Scientists from Texas A&M University report that 480 mg daily doses of freeze dried Montmorency tart cherry skin powder for ten days also decreased markers of muscle catabolism in resistance trained individuals.
“The current study demonstrated that consumption of a Montmorency powdered tart cherry supplement seven days before, the day of, and two days after completing a single bout of high volume, high-intensity resistance exercise, appears to be an effective dietary supplement in reducing muscle soreness across the most biomechanically loaded region of the quadriceps near the distal patellar attachment and markers of muscle catabolism in resistance trained individuals,” they wrote in the Journal of the International Society of Sports Nutrition.
The researchers used the commercially available CherryPURE Freeze Dried Tart Cherry Powder by Shoreline Fruit, LLC (Traverse City, MI) for the supplements.
This study was funded by Shoreline Fruit and Anderson Global Group, LLC (Irvine, CA).
Led by Dr Richard Kreider from the Department of Health and Kinesiology, Exercise and Sport Nutrition Laboratory, the researchers recruited 23 healthy, resistance-trained men with an average age of 21 to participate in their double-blind, placebo-controlled tests. The men were randomly assigned to either the CherryPURE group or placebo for ten days. On the eighth day, the men performed ten sets of ten back squat repetitions.
Men in the tart cherry supplement group reported a significant decrease in post-workout muscle soreness compared to the placebo group, said the researchers.
Blood tests also revealed that the tart cherry powder supplementation was associated with significant attenuation in post-workout markers of protein catabolism, indicating muscle recovery benefits following exercise.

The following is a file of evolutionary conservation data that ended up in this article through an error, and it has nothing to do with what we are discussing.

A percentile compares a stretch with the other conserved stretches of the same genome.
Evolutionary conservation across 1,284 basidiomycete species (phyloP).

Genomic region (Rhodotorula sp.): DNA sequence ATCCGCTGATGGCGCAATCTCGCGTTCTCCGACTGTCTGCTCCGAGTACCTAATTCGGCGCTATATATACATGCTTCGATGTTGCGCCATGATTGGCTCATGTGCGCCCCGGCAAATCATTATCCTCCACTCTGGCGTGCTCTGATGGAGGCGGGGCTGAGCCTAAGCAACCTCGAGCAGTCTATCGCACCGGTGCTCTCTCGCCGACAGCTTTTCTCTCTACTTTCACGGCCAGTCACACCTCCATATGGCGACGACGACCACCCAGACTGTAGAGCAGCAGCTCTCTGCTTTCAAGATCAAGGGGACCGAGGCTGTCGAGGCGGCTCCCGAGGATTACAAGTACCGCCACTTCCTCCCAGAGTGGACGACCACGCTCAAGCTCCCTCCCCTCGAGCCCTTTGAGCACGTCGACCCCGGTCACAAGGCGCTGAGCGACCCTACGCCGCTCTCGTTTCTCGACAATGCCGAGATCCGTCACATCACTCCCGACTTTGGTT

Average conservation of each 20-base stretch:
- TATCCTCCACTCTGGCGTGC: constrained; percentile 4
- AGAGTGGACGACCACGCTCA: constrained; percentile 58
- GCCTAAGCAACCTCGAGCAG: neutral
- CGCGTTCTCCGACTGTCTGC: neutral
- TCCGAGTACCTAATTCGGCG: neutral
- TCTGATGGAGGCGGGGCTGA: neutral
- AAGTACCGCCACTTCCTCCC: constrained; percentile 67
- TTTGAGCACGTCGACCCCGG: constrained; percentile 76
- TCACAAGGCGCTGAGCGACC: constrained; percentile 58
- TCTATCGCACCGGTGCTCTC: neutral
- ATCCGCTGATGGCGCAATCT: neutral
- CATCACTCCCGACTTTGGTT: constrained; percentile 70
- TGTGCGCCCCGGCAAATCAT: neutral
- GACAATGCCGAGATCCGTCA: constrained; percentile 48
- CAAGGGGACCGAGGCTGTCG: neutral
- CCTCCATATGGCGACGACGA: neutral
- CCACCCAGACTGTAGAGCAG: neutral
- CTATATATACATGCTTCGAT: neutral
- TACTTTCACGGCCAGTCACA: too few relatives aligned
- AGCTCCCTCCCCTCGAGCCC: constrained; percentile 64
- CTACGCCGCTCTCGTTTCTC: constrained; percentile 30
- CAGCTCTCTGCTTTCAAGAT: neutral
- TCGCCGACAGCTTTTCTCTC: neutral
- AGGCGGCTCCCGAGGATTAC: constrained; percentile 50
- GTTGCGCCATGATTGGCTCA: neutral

On the other hand, no significant effects on markers of inflammation, while markers of free radical production, lipid peroxidation, or antioxidant capacity were not significant changed.
“Due to the inconclusive oxidative damage and inflammatory evidence, mechanisms of short-term powdered tart cherry and other related phytochemical-containing nutritional supplements surrounding bouts of high intensity, anaerobic and resistance exercise need to be further investigated,” said the researchers. “Additional examination of powdered tart cherry supplementation with other forms of exercise that are known to promote a more pronounced effect on inflammation and oxidative stress (e.g. endurance exercise) is also needed.
“However, the initial effectiveness in reducing perceptions of muscle soreness and markers of muscle catabolism in resistance-trained men demonstrates that powdered tart cherry supplementation provides similar benefits as previously studied tart cherry juices or concentrates following acute bouts of lower body strength-based exercise,” they concluded.
Source: Journal of the International Society of Sports Nutrition
2015, 12:41, doi:10.1186/s12970-015-0102-y
“Effects of powdered Montmorency tart cherry supplementation on an acute bout of intense lower body strength exercise in resistance trained males”
Authors: K. Levers, et al.